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Residents parks and open spaces

We asked residents what they think about their local parks and open spaces

Cambridgeshire and Peterborough Future Parks have been working alongside project partners Futurebright Solutions to explore aspirations of green space provision among residents of Cambridgeshire and Peterborough. Through desk-based research, focus groups with local communities, a survey, and engagement with Community Connectors, housing boards, the LNP Developing with Nature Forum and the Cambridgeshire and Peterborough Community Resilience Group; Cambridgeshire and Peterborough Future Parks investigated how residents in new communities use and value their local parks and green open spaces which were created as part of the development that they live in. We asked the residents from three new communities what they thought of their local parks and open spaces, these included: Hampton Vale in Peterborough, Northstowe in South Cambridgeshire; Trumptington Meandows and the Southern Fridge in Cambridge City and South Cambridgeshire. Follow this link to access the full report.

Here are the highlights of some of our findings:

Residents enjoyed a wide range of activities in their parks and open spaces. The most popular activities were exercising, relaxing, spending time with children and families, socialising and spending time with friends, and spending time in nature. Few residents said they currently volunteer in their local park or open space (10%). However, 37% said they were interested in joining a local volunteer group, and 17% said they would be interested in setting up a volunteer group.

What do you do in your local park and green space

Overwhelmingly, the reasons some people didn’t visit their local parks and open spaces was because ‘there is nothing there for me’ (24%). So we asked residents what they thought the most important features a local community park or green open space should have.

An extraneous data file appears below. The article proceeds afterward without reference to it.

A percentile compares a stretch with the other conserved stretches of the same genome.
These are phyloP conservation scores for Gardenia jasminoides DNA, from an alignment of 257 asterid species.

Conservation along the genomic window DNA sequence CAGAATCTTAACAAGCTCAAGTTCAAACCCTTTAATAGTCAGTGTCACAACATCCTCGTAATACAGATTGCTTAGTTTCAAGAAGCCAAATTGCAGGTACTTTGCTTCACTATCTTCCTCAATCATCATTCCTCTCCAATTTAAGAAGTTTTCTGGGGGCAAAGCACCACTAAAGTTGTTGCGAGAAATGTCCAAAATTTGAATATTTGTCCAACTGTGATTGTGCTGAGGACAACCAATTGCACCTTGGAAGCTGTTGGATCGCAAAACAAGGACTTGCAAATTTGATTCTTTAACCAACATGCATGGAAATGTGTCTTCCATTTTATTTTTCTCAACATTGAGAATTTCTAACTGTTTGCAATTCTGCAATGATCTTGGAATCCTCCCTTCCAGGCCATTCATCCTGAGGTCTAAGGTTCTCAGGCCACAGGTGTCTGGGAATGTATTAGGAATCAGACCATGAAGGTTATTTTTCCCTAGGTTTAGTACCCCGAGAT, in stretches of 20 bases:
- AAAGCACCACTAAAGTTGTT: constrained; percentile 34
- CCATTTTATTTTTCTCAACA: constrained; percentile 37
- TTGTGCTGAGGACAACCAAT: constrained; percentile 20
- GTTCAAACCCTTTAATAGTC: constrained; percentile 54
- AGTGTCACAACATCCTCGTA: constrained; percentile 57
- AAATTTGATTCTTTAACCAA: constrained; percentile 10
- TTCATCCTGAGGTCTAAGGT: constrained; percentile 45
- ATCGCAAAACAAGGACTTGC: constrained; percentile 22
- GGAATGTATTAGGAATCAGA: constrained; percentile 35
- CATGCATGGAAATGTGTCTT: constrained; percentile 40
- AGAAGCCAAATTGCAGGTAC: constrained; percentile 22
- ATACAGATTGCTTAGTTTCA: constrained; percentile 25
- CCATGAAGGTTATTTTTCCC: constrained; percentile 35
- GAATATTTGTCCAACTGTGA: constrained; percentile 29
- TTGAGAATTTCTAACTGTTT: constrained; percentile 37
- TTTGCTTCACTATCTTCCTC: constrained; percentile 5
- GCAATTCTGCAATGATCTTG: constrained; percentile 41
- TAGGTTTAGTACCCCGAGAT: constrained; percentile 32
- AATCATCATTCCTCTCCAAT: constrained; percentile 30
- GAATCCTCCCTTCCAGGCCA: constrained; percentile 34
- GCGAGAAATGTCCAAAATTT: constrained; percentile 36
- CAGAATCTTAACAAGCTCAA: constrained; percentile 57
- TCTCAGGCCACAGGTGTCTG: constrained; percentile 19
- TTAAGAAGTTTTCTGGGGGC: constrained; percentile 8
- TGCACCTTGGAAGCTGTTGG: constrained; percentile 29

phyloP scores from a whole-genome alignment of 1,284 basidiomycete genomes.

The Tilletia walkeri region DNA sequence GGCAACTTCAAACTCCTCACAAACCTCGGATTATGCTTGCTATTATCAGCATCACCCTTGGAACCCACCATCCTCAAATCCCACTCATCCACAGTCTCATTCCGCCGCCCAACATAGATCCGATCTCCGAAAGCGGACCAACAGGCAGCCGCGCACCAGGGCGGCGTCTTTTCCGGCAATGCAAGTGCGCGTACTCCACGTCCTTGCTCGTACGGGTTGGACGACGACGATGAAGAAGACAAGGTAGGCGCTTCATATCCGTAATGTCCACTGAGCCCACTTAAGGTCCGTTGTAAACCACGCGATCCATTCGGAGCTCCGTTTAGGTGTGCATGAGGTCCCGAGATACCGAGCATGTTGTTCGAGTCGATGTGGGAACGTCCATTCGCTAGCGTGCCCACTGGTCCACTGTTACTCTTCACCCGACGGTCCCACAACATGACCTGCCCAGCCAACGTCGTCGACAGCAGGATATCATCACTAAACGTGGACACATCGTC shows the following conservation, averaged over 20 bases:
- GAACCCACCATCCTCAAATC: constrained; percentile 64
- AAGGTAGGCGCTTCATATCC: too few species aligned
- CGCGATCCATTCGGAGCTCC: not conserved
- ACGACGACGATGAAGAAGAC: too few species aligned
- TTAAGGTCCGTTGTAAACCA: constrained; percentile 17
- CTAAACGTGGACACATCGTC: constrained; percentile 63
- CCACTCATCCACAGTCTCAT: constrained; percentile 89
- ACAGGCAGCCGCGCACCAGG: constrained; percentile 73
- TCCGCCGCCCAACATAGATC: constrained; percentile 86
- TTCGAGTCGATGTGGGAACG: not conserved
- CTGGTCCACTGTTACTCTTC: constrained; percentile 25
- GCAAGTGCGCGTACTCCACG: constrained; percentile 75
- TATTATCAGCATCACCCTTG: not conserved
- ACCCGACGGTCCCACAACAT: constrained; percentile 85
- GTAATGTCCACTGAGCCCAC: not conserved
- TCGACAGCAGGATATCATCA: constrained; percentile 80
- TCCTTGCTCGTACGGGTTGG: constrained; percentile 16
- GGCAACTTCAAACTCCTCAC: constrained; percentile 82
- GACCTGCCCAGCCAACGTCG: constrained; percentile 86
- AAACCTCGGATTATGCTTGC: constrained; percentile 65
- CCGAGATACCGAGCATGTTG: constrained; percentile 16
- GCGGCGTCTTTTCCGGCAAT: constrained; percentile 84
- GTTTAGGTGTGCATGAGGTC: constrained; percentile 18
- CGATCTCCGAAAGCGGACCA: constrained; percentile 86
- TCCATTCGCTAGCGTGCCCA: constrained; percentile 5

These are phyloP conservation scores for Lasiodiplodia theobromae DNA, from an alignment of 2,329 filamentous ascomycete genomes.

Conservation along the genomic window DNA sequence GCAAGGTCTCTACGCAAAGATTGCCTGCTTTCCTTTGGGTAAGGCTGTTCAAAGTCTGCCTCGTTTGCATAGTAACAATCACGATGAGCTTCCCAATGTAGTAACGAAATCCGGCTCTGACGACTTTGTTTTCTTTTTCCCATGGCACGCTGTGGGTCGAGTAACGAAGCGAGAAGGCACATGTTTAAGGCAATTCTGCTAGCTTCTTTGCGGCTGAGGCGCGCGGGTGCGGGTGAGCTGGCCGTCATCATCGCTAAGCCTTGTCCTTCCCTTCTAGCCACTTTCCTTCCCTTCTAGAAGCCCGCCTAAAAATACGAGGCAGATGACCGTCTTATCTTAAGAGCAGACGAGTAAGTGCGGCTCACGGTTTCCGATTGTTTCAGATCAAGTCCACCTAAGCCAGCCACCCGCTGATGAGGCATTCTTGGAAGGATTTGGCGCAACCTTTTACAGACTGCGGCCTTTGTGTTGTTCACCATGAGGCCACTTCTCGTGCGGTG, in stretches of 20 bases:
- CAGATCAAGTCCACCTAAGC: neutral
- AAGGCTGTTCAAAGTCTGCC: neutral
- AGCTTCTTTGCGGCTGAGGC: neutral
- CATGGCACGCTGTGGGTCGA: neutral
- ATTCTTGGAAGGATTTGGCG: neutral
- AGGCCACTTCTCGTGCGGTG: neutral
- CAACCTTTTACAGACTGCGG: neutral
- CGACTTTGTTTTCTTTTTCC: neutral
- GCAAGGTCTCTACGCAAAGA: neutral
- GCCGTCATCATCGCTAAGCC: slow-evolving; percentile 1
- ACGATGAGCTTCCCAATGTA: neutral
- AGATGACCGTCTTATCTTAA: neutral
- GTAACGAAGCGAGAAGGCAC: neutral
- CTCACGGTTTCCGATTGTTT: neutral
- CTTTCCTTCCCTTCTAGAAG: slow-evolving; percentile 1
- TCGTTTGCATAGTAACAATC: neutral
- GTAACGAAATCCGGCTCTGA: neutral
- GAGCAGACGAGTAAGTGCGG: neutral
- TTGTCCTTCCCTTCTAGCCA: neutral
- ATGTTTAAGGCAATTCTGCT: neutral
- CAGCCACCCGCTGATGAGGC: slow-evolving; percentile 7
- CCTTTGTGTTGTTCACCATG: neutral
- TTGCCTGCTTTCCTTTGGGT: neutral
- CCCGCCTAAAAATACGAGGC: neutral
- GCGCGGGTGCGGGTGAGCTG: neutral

Spaces that were well-maintained – i.e. clean, tidy and safe – were high on peoples agenda and was a recurring feature residents said was important. When asked about their current use of parks and open spaces, only 6% of people said they don’t visit their local parks or green spaces because they were poorly maintained, and only 4% said they don’t feel safe in their local parks or open spaces. This suggests that, for the communities sampled, parks and open spaces are generally perceived as safe, pleasant spaces to be. However, maintaining parks and open spaces to a high quality and ensuring they are safe spaces for communities to enjoy is high on peoples agenda and should be treated as such.

Some of the most common responses highlighted that the most important feature for a local community park or open spaces is that these spaces are inclusive and accessible spaces that cater to the needs of the community.  Some people responded that parks and green open spaces must be accessible for people with different mobility needs. Including paths that were well-maintained and plenty of spaces for people with limited mobility to sit.

Many people also said that parks and open spaces must be accessible for the whole community, and that these spaces should offer a diverse range of services for all ages, abilities and interests. For example, play facilities that cater to children as they develop through adolescence, and facilities for adults and teenagers – such as social spaces, cafes in places where parents and carers can keep an eye on younger children, nice walks, and quieter spaces where people can enjoy a little solitude and peace.

Another feature that came across strongly from residents was for parks and open spaces to be more spacious. References to ‘space,’ ‘enough space,’ ‘open space,’  and for parks to be ‘bigger’ were common.

 

Residents important features parks and community open spaces should have

The breadth of suggestions for spaces that are both accessible, inclusive, and inviting for members of the community came across strongly from respondents. There is clearly more to be done to provide multi-functional spaces that offer something for everyone. Our findings are testament to the diverse potential of parks and open spaces to serve local communities.

Finally, residents recognised that their parks and open spaces must not only serve them, but also provide services to nature. The importance of nature and wildlife came through strongly in the survey and as part of wider focus groups discussions. Any many residents highlighted that the preservation and enhancement of nature in parks and open spaces where an important feature to them.